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The largest problem that Telemachus faces in Odysseus's absence is trying to be the man of the house before he is seen to be a man. The suitors are taking advantage of his mother's hospitality, the servants at the home, the food, and the land. He wants to protect what is his family's and his. He cannot, however, easily stand up to the suitors who are all seen by society as men. They have proven themselves through wealth, bravery, and other means, whereas he is still seen as a child.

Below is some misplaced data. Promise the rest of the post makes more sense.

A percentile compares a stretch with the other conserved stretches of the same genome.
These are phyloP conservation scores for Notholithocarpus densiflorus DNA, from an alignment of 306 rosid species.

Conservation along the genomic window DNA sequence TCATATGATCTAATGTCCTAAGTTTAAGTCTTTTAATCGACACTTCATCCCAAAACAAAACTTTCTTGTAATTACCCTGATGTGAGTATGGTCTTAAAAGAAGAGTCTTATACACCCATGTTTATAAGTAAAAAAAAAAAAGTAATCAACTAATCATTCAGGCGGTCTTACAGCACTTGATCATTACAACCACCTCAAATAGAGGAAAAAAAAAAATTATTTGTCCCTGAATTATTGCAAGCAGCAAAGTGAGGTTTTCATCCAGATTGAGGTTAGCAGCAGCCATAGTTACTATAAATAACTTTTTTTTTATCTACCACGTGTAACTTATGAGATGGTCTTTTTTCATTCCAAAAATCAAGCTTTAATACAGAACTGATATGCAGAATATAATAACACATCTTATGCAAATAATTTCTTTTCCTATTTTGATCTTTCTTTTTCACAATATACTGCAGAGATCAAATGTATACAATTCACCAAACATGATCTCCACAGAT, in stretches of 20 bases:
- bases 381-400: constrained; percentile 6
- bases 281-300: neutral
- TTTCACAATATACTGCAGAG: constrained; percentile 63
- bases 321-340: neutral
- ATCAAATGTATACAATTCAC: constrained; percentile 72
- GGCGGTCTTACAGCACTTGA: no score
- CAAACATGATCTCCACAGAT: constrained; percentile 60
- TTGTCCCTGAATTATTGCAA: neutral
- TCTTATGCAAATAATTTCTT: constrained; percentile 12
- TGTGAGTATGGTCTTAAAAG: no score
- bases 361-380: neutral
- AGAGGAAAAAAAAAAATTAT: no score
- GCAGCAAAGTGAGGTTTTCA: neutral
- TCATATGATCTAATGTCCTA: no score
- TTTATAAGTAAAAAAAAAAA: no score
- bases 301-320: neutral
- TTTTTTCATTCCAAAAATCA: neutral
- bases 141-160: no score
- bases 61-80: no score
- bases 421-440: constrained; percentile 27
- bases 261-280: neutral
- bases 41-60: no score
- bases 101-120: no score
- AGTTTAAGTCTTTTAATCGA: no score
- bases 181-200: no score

Telemachus's most significant problem, besides the continued absence of his father, is that the suitors who are attempting to woo his mother, Penelope, are exploiting his hospitality and eating him out of house and home. In ancient Greece, people believed that Zeus protected travelers and mandated that great hospitality be shown to anyone in need of it. The suitors are really abusing this belief, making free to drink Odysseus's wine and slaughter his livestock for daily feasts. This has gone on for years because they believe Odysseus to be dead, and they all want to marry his widow and take his great house and lands and goods. In addition to simply wanting to know what happened to his father -- even if the news is that Odysseus has died -- Telemachus needs to find a way to rid his home of these suitors. When Athena, in disguise, tells him that his father is living and sends him in search of news, the suitors actually plot to kill him upon his return.
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